Readers may find this Bloomberg analysis of the asset management industry interesting. It is full of lots of data and interesting charts. It highlights the move towards passive and the high costs of active funds. see https://www.bloomberg.com/graphics/2019-asset-management-in-decline/
Asset Managers With $74 Trillion on Brink of Historic Shakeout
The industry that gave rise to investing titans Peter Lynch, Bill Miller and Bill Gross is facing an existential crisis.
For years, mom-and-pop investors frustrated by high fees and subpar returns from big-name money managers have been shifting their savings into ultra-cheap funds that simply mimic the returns generated by benchmark stock and bond indexes. Passive investing, as it is known, was in. Active was out.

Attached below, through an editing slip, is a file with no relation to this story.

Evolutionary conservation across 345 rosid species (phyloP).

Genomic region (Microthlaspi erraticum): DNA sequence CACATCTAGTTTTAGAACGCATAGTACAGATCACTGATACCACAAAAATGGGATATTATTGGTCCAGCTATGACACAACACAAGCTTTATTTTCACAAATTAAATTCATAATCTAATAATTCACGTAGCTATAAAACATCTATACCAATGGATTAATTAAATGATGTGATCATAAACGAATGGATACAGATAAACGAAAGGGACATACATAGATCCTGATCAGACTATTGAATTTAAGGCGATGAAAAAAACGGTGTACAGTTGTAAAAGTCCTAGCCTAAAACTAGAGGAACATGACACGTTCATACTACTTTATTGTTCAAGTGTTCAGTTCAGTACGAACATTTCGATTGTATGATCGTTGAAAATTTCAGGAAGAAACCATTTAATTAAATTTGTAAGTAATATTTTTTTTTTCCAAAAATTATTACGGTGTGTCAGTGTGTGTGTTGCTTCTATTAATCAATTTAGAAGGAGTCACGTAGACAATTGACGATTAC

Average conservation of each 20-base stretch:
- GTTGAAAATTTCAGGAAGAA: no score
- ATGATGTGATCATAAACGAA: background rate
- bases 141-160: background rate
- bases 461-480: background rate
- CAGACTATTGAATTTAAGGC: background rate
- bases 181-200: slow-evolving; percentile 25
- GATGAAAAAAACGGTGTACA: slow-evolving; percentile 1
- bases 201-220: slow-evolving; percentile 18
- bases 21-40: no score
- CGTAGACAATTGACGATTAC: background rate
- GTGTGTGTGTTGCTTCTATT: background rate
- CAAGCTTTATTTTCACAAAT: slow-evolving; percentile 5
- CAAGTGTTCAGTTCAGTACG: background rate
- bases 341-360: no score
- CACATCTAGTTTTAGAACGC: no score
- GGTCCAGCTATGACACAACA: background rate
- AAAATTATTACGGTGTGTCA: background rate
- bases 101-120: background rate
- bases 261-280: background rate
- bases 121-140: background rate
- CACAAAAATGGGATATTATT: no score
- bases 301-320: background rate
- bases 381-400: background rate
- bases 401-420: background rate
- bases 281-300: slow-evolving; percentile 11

At first, few noticed the trickle of money out of funds run by star money managers into cheaper index products. But now, no one can ignore the flood. The exodus from active funds has sent fees inexorably lower, led to the loss of thousands of jobs and forced large-scale consolidation among firms. That’s pushing the industry, with $74 trillion in assets as measured by Boston Consulting Group, towards a shakeout where only the strongest will survive.
“We’re clearly at a watershed moment,”
The article is mainly US focussed with some comment about Europe. However it does note: “It’s not just investors taking note of whether money managers are worth what they’re charging: the U.K.’s Financial Conduct Authority said it will look closely at underperforming active funds in its next annual report to shed light on whether they’re giving value to investors.“